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  1. I would choose Java as a programming language. You are right that commands to work with Selenium and browsers look similar for different languages. And there are not much difference on this level. I would say it’s the first level. But you will going to build solid framework and you will have to add the several levels of abstraction above the Selenium command. So you will create abstraction of the domain (Web pages, flows, etc) you work with. And it’s important to do right choice here. I would vote to Java (even for .Net projects) because it has huge support and comunity, it has great frameworks you will need and infrustructure. And the most important this language has great capabilities (classes, interfaces, types etc.) to build and manipulate the levels of abstractions to build your solid framework.

    1. Great info Stan and many other automation experts like Alan Richardson would agree with you.Also you reminded me that for testers that have to learn Java to start automated in their companies Alan’s Java for Testers book is a great resource. I’m personally torn because sometime I think some teams create over complicated frameworks that only a few can understand and maintain were frameworks created with the scripting languages like Python tend to me to be more straight forward.

  2. I personally love to build selenium frameworks in ruby. In addition to be able to write solid test automation frameworks, the agility and the speed with which we can write and spin off tests is very important. The learning curve of the testing team adopting test automation is also very important. Ruby scores extremely high on these parameters. In my recent gig of automating a middle ware containing message queues, web services, API and gateways, the test automation framework I have written in ruby was adopted so easily by the team and they were able to write 100s of tests organically.

  3. I would also like to put in a plug for Robot Framework. It has its quirks and issues, but if you have to vet your test cases with non-technical stakeholders, it is ideal. It is written in Python, and you can extend it with either Python or Java. Besides Selenium testing, it can also do database (SQL and Mongo), SSH and Telnet, Process management, mobile testing (IOS and Android), etc.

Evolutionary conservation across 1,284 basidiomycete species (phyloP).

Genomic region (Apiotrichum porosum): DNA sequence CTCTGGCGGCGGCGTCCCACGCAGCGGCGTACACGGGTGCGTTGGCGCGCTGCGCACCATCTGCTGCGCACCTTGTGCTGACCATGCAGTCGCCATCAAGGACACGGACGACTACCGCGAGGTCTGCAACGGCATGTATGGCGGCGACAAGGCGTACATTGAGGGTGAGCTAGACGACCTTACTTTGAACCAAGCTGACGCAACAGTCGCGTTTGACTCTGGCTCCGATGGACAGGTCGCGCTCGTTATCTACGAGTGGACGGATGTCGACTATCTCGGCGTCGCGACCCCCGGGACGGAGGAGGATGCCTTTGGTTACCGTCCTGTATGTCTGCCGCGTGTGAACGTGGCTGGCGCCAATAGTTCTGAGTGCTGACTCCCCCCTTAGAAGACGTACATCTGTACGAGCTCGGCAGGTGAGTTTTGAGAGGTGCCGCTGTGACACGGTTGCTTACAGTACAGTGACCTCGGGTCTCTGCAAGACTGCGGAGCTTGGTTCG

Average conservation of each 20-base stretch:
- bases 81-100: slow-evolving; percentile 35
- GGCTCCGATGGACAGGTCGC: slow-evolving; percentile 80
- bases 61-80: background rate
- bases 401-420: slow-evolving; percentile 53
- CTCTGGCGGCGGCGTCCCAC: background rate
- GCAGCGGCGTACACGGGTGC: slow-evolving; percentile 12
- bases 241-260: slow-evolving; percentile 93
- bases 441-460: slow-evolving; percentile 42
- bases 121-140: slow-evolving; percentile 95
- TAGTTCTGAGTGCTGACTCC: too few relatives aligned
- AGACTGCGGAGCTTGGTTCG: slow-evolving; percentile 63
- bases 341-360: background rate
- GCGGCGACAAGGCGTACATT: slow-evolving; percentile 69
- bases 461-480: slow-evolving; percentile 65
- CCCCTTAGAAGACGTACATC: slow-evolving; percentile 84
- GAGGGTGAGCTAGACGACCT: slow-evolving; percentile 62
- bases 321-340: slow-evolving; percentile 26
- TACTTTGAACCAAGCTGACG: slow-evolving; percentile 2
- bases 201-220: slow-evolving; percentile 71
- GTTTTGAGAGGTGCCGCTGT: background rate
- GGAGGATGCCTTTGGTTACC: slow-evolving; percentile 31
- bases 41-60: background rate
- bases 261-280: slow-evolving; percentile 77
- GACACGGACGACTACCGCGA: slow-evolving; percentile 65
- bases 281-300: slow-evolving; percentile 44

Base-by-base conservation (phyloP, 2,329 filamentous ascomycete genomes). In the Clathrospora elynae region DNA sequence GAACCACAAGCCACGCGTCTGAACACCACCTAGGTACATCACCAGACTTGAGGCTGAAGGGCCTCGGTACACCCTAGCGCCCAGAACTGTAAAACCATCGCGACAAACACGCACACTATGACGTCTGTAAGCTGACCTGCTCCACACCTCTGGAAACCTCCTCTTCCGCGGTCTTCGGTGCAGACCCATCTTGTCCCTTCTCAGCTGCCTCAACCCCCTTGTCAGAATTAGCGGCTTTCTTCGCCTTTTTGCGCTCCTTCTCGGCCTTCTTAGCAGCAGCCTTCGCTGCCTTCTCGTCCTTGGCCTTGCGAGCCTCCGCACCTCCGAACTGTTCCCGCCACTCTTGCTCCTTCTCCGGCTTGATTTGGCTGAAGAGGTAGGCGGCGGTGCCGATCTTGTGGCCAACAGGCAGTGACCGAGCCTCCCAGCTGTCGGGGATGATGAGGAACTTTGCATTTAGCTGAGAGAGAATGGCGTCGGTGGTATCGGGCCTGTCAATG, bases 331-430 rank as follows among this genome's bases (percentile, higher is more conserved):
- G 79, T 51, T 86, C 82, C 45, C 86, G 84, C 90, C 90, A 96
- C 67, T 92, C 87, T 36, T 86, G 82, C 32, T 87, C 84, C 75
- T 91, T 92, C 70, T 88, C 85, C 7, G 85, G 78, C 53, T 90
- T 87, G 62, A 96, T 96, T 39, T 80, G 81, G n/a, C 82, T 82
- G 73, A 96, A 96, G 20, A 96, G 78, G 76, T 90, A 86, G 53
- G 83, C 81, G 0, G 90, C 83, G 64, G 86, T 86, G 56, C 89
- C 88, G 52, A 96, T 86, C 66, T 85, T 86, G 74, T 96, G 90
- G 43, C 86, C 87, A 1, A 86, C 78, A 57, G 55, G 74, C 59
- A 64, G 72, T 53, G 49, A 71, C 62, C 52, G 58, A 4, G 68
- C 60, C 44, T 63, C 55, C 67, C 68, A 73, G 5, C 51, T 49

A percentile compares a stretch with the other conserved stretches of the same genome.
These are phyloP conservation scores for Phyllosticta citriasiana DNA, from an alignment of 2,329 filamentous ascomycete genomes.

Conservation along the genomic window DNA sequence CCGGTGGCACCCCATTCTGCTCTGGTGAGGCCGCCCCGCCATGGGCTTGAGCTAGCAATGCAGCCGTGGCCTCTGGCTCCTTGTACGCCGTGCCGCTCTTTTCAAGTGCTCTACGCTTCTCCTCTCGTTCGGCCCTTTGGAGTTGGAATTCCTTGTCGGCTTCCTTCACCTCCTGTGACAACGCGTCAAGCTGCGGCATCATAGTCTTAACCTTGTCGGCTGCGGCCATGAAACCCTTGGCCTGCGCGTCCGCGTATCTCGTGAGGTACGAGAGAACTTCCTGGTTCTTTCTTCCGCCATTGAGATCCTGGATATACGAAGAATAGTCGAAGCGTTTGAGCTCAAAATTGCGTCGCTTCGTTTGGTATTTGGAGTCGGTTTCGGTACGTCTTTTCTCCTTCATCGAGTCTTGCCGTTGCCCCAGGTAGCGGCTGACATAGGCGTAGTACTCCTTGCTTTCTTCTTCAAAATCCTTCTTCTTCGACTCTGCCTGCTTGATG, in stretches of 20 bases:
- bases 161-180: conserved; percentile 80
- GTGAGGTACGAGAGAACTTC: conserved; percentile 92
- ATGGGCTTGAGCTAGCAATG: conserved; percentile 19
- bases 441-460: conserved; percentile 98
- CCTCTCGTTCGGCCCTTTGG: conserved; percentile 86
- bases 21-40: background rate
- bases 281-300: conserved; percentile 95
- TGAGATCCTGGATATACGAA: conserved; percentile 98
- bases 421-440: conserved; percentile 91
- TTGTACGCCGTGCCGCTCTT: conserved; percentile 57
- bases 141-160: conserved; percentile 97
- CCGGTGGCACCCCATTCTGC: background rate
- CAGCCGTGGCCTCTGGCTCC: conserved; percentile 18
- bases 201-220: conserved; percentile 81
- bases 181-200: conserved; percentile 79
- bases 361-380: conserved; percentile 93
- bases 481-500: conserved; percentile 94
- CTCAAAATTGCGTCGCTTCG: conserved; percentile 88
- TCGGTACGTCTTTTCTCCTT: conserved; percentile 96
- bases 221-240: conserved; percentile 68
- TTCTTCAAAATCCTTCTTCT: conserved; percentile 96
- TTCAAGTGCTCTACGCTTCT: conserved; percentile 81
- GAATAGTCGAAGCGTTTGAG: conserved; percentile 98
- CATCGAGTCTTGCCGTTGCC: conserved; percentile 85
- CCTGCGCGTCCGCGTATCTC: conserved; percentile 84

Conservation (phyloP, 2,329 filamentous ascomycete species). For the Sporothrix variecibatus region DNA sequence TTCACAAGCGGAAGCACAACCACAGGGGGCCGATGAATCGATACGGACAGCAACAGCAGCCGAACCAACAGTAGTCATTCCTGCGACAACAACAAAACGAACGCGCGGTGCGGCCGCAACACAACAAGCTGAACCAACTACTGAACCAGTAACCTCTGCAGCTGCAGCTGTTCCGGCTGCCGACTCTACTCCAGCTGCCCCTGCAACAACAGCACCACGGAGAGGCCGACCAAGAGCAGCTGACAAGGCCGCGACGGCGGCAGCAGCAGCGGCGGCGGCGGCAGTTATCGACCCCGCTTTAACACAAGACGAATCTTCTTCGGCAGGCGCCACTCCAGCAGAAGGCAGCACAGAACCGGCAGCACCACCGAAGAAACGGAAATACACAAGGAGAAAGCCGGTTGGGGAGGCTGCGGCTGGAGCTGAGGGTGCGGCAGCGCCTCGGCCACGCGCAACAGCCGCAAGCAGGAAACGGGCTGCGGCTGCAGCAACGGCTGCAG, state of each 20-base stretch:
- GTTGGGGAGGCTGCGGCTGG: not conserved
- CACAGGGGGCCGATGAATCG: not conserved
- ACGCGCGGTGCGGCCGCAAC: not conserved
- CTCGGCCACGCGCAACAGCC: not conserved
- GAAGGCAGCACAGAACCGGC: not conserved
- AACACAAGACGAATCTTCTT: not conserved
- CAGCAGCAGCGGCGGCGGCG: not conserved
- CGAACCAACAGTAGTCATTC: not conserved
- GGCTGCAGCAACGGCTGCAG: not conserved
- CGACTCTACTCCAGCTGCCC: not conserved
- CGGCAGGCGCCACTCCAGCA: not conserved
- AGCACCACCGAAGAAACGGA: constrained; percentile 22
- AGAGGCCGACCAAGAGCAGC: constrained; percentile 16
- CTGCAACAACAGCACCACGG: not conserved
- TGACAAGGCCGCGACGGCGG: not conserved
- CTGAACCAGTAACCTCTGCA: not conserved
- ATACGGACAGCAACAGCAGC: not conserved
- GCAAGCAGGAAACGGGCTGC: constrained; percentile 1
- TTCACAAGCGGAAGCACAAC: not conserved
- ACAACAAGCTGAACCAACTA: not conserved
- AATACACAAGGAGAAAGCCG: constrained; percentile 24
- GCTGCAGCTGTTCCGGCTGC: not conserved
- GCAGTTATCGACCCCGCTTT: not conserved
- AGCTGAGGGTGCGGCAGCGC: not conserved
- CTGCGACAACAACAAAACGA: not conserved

Check it out at: http://robotframework.org/

  4. Please
    I want to ask , what are the best tools I can use to apply model based testing , and recommend me an adapter if it is required

  5. I’m late to the party – but I agree that it depends on the company. However – one language that seems obvious but is still barely discussed because of how QA has been conducted over many years – is JAVASCRIPT.

    I am currently implementing an automated test suite in javascript at a startup – and a good deal of startups these days center around javascript apps.

    But I’ve been absolutely astonished at the paucity of resources concerning things like Selenium-webdriver for node.js. It seems the entire QA industry has persisted in using Java so stubbornly in isolation of trends that it rarely occurs to even the most seasoned pros to use javascript for testing. Protractor has helped a bit to popularize the concept but that’s too angular focused. People should really begin taking webdriver.js (Official Selenium bindings) seriously, along with other alternatives like casperJS, Nightwatch, and webdriver.io.

    My prediction would be to stop thinking of Java as the default language for tools like selenium, and to begin using javascript with node.js. WordPress.com uses the node bindings for selenium webdriver and if it works for them it can work for any javascript app that requires testing.

    1. Hi great points – and I agree! The last year I’ve been hearing more and more folks raving about javascript. I have to admit I hate the syntax myself but it really has become the must know language of the web.

  6. You see the problem is you can learn a language like Java set up a framework and then your all good, but then the market changes and everybody and they dog wants you to know C#…with Selenium the issue for me is that recruiters here in UK will not waste time looking at you if your CV does not have some sort of job where you have used so then your are screwed.

    Even with code examples on my github and course after course after damm course i cannot get a look in all because i was not a dev in my former life!

    Its chicken and egg! You cannot expect a manual tester to spend several years learning automation and just because he does not have it on his CV the title of automation engineer say “oh you cannot do that job” “but we have a good manual role”

    UI Automation is messing up the testing industry because tester s like myself who spend the time and put in that work cannot get a role for love nor money!